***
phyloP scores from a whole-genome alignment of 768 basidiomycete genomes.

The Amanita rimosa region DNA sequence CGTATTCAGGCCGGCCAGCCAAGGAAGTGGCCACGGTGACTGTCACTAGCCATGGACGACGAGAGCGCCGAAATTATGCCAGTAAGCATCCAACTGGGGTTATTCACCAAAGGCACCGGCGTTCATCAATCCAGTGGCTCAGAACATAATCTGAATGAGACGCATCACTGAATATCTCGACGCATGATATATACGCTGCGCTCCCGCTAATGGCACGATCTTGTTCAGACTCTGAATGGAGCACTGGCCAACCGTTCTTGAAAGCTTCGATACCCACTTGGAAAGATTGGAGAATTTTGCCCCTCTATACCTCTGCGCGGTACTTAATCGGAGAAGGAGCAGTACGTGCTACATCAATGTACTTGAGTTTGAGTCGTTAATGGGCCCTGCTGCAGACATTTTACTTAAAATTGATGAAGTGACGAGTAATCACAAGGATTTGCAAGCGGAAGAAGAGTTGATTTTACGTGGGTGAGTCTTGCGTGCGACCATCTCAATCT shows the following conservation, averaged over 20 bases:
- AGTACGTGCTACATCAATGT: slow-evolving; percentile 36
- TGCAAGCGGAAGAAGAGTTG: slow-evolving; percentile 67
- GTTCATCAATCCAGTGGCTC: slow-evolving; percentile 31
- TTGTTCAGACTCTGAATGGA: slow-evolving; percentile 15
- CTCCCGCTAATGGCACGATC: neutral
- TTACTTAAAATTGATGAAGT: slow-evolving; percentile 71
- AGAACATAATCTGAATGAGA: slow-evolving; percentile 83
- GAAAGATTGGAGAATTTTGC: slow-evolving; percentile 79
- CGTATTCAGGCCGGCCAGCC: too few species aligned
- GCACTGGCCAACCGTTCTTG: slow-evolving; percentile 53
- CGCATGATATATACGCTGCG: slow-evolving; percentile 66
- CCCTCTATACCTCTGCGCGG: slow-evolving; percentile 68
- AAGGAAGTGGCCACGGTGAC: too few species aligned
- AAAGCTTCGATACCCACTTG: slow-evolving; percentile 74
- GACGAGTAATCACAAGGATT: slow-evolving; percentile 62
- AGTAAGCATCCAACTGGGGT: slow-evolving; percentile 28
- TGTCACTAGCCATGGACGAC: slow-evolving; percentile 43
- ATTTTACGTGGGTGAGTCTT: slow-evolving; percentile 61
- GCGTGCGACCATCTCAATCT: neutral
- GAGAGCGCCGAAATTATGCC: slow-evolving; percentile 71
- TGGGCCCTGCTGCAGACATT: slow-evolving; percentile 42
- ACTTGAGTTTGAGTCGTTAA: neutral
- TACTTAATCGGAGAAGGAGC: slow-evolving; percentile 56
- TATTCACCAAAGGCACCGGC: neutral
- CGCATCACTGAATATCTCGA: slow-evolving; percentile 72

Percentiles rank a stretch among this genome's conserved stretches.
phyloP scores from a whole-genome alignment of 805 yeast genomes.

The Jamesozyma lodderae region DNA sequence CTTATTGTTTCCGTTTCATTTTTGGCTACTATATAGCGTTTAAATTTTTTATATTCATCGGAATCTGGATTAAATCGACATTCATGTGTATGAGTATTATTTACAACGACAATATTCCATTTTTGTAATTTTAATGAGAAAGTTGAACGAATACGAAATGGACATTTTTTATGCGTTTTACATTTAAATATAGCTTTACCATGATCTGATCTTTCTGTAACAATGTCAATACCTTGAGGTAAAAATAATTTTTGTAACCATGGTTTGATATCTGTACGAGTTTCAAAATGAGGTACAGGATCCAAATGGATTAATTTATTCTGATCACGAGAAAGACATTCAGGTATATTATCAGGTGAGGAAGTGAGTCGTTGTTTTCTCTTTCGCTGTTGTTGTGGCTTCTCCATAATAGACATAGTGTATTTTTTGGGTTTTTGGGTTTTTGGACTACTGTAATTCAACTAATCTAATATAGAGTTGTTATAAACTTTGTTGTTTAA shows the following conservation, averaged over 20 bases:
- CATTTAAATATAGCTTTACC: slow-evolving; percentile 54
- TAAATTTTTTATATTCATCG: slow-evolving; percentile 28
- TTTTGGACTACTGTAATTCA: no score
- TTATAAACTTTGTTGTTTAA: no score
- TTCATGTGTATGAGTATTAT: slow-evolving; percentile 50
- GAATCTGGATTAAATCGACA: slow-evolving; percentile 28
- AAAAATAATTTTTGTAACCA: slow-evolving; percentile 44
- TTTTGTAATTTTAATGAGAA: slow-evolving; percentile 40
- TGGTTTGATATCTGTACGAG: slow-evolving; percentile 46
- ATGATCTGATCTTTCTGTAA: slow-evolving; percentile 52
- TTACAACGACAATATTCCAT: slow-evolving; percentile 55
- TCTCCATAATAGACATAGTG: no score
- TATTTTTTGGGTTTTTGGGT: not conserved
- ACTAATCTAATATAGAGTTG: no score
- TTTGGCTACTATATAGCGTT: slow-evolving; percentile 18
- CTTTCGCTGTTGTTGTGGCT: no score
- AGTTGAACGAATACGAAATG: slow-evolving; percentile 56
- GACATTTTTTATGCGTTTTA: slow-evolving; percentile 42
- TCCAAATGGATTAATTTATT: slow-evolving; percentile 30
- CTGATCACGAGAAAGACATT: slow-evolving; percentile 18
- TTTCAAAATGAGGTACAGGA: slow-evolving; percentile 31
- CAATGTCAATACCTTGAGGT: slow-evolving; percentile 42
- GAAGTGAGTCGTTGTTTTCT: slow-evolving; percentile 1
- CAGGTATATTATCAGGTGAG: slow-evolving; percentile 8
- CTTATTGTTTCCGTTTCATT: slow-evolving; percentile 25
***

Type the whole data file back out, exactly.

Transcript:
phyloP scores from a whole-genome alignment of 768 basidiomycete genomes.

The Amanita rimosa region DNA sequence CGTATTCAGGCCGGCCAGCCAAGGAAGTGGCCACGGTGACTGTCACTAGCCATGGACGACGAGAGCGCCGAAATTATGCCAGTAAGCATCCAACTGGGGTTATTCACCAAAGGCACCGGCGTTCATCAATCCAGTGGCTCAGAACATAATCTGAATGAGACGCATCACTGAATATCTCGACGCATGATATATACGCTGCGCTCCCGCTAATGGCACGATCTTGTTCAGACTCTGAATGGAGCACTGGCCAACCGTTCTTGAAAGCTTCGATACCCACTTGGAAAGATTGGAGAATTTTGCCCCTCTATACCTCTGCGCGGTACTTAATCGGAGAAGGAGCAGTACGTGCTACATCAATGTACTTGAGTTTGAGTCGTTAATGGGCCCTGCTGCAGACATTTTACTTAAAATTGATGAAGTGACGAGTAATCACAAGGATTTGCAAGCGGAAGAAGAGTTGATTTTACGTGGGTGAGTCTTGCGTGCGACCATCTCAATCT shows the following conservation, averaged over 20 bases:
- AGTACGTGCTACATCAATGT: slow-evolving; percentile 36
- TGCAAGCGGAAGAAGAGTTG: slow-evolving; percentile 67
- GTTCATCAATCCAGTGGCTC: slow-evolving; percentile 31
- TTGTTCAGACTCTGAATGGA: slow-evolving; percentile 15
- CTCCCGCTAATGGCACGATC: neutral
- TTACTTAAAATTGATGAAGT: slow-evolving; percentile 71
- AGAACATAATCTGAATGAGA: slow-evolving; percentile 83
- GAAAGATTGGAGAATTTTGC: slow-evolving; percentile 79
- CGTATTCAGGCCGGCCAGCC: too few species aligned
- GCACTGGCCAACCGTTCTTG: slow-evolving; percentile 53
- CGCATGATATATACGCTGCG: slow-evolving; percentile 66
- CCCTCTATACCTCTGCGCGG: slow-evolving; percentile 68
- AAGGAAGTGGCCACGGTGAC: too few species aligned
- AAAGCTTCGATACCCACTTG: slow-evolving; percentile 74
- GACGAGTAATCACAAGGATT: slow-evolving; percentile 62
- AGTAAGCATCCAACTGGGGT: slow-evolving; percentile 28
- TGTCACTAGCCATGGACGAC: slow-evolving; percentile 43
- ATTTTACGTGGGTGAGTCTT: slow-evolving; percentile 61
- GCGTGCGACCATCTCAATCT: neutral
- GAGAGCGCCGAAATTATGCC: slow-evolving; percentile 71
- TGGGCCCTGCTGCAGACATT: slow-evolving; percentile 42
- ACTTGAGTTTGAGTCGTTAA: neutral
- TACTTAATCGGAGAAGGAGC: slow-evolving; percentile 56
- TATTCACCAAAGGCACCGGC: neutral
- CGCATCACTGAATATCTCGA: slow-evolving; percentile 72

Percentiles rank a stretch among this genome's conserved stretches.
phyloP scores from a whole-genome alignment of 805 yeast genomes.

The Jamesozyma lodderae region DNA sequence CTTATTGTTTCCGTTTCATTTTTGGCTACTATATAGCGTTTAAATTTTTTATATTCATCGGAATCTGGATTAAATCGACATTCATGTGTATGAGTATTATTTACAACGACAATATTCCATTTTTGTAATTTTAATGAGAAAGTTGAACGAATACGAAATGGACATTTTTTATGCGTTTTACATTTAAATATAGCTTTACCATGATCTGATCTTTCTGTAACAATGTCAATACCTTGAGGTAAAAATAATTTTTGTAACCATGGTTTGATATCTGTACGAGTTTCAAAATGAGGTACAGGATCCAAATGGATTAATTTATTCTGATCACGAGAAAGACATTCAGGTATATTATCAGGTGAGGAAGTGAGTCGTTGTTTTCTCTTTCGCTGTTGTTGTGGCTTCTCCATAATAGACATAGTGTATTTTTTGGGTTTTTGGGTTTTTGGACTACTGTAATTCAACTAATCTAATATAGAGTTGTTATAAACTTTGTTGTTTAA shows the following conservation, averaged over 20 bases:
- CATTTAAATATAGCTTTACC: slow-evolving; percentile 54
- TAAATTTTTTATATTCATCG: slow-evolving; percentile 28
- TTTTGGACTACTGTAATTCA: no score
- TTATAAACTTTGTTGTTTAA: no score
- TTCATGTGTATGAGTATTAT: slow-evolving; percentile 50
- GAATCTGGATTAAATCGACA: slow-evolving; percentile 28
- AAAAATAATTTTTGTAACCA: slow-evolving; percentile 44
- TTTTGTAATTTTAATGAGAA: slow-evolving; percentile 40
- TGGTTTGATATCTGTACGAG: slow-evolving; percentile 46
- ATGATCTGATCTTTCTGTAA: slow-evolving; percentile 52
- TTACAACGACAATATTCCAT: slow-evolving; percentile 55
- TCTCCATAATAGACATAGTG: no score
- TATTTTTTGGGTTTTTGGGT: not conserved
- ACTAATCTAATATAGAGTTG: no score
- TTTGGCTACTATATAGCGTT: slow-evolving; percentile 18
- CTTTCGCTGTTGTTGTGGCT: no score
- AGTTGAACGAATACGAAATG: slow-evolving; percentile 56
- GACATTTTTTATGCGTTTTA: slow-evolving; percentile 42
- TCCAAATGGATTAATTTATT: slow-evolving; percentile 30
- CTGATCACGAGAAAGACATT: slow-evolving; percentile 18
- TTTCAAAATGAGGTACAGGA: slow-evolving; percentile 31
- CAATGTCAATACCTTGAGGT: slow-evolving; percentile 42
- GAAGTGAGTCGTTGTTTTCT: slow-evolving; percentile 1
- CAGGTATATTATCAGGTGAG: slow-evolving; percentile 8
- CTTATTGTTTCCGTTTCATT: slow-evolving; percentile 25